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Thread: Concrete block shed for DC and compressor?

  1. #46
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    Quote Originally Posted by Jon Snider View Post
    No one has discussed a concern my local compressor company had when I was looking at this same option, that of extended periods w temps well below freezing.
    A small electric baseboard heater would easily take care of that.

  2. #47
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    Thumbs up

    Quote Originally Posted by Frank Pratt View Post
    Mass loaded vinyl is very expensive, but 5/8" drywall is not. Better to use more of that for far less money. I built my walls using 6" steel track for top & bottom plates & 2 rows of 2.5" steel studs with 1" between them. The space was stuffed with 2 3" layers of mineral wool batts. Each side of the wall has 2 x 5/8" drywall with Greenglue between them. Do not put drywall between the rows of studs or you'll negate a lot of the sound attenuation.

    Standing 3' away with the DC remote turning it on & off, you cannot tell if it's running.
    I was thinking of using the MLV between the 2 and bump both 2x4 plates and studs against one another, with the MLV separating them, without any drywall between the outer wall and whatever I choose for the interior wall, my thinking is that this might be more efficient than a 6x plate, staggered studs and insulation of some sort
    Of course I will be filling the 7"+ cavity with some kind of insulation for more sound deadening.
    I know MLV is very expensive, but this building will be no bigger than nessecary to accommodate my CV 1800 and a vertical compressor on wheels.
    It may cost me less than the cement block building Iwas planning to build. It would have required far more concrete than I had expected.
    I could probably come up with enough used lumber to build it, too, and it would only need a 4" slab with no footings.
    My neighbors are right on top of me.
    The point about freezing temps is well taken. I think a 120v 1500w electric heater would take care if that problem, as Frank pointed out.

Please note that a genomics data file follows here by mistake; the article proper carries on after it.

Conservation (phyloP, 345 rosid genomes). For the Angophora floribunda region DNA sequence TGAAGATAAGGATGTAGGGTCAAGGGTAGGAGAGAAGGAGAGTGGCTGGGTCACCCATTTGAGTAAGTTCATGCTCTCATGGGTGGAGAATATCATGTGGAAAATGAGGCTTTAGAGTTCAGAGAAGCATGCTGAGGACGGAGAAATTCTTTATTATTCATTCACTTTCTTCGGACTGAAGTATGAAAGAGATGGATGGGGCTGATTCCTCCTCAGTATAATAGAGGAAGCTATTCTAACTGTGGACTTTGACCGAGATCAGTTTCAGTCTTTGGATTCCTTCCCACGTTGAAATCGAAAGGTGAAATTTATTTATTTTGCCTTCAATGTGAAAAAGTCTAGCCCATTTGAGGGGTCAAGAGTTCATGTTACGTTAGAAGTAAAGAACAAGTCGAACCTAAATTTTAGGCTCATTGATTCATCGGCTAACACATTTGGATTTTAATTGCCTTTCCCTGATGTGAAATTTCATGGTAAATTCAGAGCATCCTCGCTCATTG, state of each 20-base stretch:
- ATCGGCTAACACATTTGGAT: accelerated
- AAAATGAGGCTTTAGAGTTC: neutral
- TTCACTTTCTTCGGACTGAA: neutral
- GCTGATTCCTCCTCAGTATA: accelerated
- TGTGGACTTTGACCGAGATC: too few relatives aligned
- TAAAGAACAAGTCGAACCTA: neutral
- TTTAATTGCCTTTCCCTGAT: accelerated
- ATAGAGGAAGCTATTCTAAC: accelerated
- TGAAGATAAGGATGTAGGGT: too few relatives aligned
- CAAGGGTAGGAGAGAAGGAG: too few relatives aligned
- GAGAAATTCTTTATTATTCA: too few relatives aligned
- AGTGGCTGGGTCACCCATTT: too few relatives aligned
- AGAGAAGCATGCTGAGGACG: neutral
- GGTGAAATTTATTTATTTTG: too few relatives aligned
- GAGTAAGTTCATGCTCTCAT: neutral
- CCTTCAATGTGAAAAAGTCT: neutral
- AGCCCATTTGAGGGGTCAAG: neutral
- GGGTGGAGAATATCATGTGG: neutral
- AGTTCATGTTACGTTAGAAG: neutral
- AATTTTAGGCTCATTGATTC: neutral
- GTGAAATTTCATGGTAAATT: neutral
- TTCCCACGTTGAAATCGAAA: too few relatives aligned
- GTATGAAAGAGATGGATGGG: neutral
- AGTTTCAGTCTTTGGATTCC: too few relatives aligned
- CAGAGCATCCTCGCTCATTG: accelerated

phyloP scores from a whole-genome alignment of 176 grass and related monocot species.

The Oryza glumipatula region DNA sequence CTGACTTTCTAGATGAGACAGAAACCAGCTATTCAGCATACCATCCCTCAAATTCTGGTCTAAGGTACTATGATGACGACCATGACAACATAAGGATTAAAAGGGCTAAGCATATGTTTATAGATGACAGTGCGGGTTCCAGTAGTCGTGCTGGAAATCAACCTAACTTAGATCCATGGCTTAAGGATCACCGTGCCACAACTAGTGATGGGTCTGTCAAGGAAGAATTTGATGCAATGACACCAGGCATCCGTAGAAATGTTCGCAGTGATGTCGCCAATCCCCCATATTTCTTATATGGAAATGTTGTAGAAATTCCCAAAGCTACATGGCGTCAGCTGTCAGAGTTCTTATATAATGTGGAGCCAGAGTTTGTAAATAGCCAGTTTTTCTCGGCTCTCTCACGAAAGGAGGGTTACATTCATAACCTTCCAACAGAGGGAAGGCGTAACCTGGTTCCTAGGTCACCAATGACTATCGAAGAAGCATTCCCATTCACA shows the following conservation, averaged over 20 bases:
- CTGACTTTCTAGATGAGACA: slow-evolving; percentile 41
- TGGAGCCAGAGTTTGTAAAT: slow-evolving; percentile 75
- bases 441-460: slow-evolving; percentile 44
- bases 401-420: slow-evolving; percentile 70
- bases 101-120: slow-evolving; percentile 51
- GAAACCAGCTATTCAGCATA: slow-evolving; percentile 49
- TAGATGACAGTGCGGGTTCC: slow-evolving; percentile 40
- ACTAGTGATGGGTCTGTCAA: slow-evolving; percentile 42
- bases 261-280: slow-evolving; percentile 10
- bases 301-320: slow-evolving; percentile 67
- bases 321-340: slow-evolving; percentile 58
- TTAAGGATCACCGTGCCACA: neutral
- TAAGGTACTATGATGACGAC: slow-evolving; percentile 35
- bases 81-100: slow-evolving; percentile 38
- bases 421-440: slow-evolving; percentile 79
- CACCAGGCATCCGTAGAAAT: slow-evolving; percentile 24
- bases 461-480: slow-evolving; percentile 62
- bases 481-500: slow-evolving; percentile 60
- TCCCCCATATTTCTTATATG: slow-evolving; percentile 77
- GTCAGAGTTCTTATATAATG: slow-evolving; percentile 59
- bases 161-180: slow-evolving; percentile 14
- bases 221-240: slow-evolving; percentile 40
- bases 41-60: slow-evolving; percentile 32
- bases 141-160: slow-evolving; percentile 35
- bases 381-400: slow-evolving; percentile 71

Those of you with a separate building for your DC, how did you build yours?
    Anyone see other problems I may encounter building it this way?
    Last edited by Bill Jobe; 05-23-2019 at 12:16 PM.

  3. #48
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    Bill, do NOT have the inner and outer studs touching they need to be isolated from each other MLV is probably 10x the cost of drywall and dollar for dollar, will get you far more results. A single layer of 5/8" drywall has more sound blocking than a single layer of 1 lb/sq ft MLV. MLV is better suited to places that are irregularly shaped & the flexibility is needed. or where there are extreme space constraints.

    With all that insulation, a 500W heater will do for even the coldest winter nights. Don't use a fan forced heater because the fans can fail & leave you without heat.

  4. #49
    I used staggered stud walls in my basement around the bedrooms. I used 2x6 top and bottom plates and 2x4 studs. I put drywall on one side, then used Ultratouch insulation in the cavities. Ultratouch is the insulation made from denim scraps. It is much denser than fiberglass and provides pretty good sound absorbing qualities.

    One of my bedrooms down there is adjacent to my mechanical room, and my furnace sits right by the adjoining wall. You can barely hear it when it comes on, and you can't hear it when it is running.

  5. #50
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    At 24" are these deep enough for an 1800?

    https://quadcities.craigslist.org/gr...885200118.html

  6. #51
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    Quote Originally Posted by Bill Jobe View Post
    At 24" are these deep enough for an 1800?

    https://quadcities.craigslist.org/gr...885200118.html
    Better if you can find something bigger. I have a 35 gallon barrel & it fills up really fast if I'm planing or jointing.

  7. #52
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    I was kinda thinking so, but.....

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